Trends in drug use in various countries are reported in a number of sources; some current examples are given in this item:
In Australia marijuana is the most popular illicit drug, followed by amphetamines. While cocaine is not readily available in Australia, heroin is, especially among the arrestee population. Nineteen percent of youth in detention centers and 40 percent of adult prisoners have used heroin at least once in their lifetime.
Marijuana is the drug of choice in Canada’s cities – 48 percent of youth aged 15-19 in British Columbia use marijuana, and 61 percent of treatment clients in Toronto reported marijuana as a major problem. In addition, powder cocaine and crack use were reported as serious problems in several cities.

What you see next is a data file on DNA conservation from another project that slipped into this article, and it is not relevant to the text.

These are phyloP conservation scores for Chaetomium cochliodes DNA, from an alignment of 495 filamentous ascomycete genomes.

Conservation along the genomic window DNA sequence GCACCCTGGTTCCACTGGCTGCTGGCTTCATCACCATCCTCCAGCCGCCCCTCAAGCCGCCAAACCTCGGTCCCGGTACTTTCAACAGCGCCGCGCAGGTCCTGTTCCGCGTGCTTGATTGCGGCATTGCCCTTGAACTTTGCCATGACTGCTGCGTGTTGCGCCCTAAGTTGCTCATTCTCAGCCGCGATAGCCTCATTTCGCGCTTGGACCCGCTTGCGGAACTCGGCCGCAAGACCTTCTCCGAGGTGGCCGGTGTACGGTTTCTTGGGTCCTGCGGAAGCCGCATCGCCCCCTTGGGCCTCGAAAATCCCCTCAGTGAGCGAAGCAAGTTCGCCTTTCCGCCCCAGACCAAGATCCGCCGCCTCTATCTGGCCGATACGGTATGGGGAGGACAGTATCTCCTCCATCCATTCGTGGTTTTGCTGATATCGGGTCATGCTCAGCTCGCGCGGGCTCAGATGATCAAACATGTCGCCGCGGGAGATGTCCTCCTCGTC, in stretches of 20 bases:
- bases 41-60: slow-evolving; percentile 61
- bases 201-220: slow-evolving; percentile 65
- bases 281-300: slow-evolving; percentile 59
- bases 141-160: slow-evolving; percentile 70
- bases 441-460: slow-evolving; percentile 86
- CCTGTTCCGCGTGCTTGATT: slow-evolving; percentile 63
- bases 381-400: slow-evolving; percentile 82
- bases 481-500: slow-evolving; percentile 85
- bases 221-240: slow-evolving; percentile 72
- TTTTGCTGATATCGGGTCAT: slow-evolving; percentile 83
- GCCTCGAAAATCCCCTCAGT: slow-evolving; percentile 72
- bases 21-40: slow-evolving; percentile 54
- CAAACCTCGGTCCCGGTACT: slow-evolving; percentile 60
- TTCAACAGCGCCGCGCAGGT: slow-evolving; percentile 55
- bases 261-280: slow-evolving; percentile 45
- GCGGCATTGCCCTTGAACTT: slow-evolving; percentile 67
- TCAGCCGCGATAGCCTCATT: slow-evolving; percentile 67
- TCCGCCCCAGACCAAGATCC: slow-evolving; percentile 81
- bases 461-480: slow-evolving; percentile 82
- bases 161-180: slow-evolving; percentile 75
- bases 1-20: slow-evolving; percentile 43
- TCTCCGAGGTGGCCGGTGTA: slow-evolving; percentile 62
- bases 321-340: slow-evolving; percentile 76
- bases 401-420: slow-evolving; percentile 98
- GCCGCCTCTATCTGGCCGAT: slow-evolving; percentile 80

Cocaine is the most common drug of abuse among treatment clients in Mexico, followed by marijuana and inhalants.
In South Africa, marijuana and methaqualone are the most frequently abused substances, often used in combination. There are also reports that crack cocaine, powder cocaine, and heroin uses are increasing.
As a result of a brief heroin shortage in 1996, many addicts in Thailand began injecting the drug, and there are reports of lower purity heroin being diluted with barbiturates and benzodiazepines. In addition, methamphetamine use continues to be popular, especially among students, and the number of methamphetamine laborites in Thailand has increased.
Community Epidemiology Work Group, “Epidemiologic Trends in Drug Abuse Advance Report,” December, 1997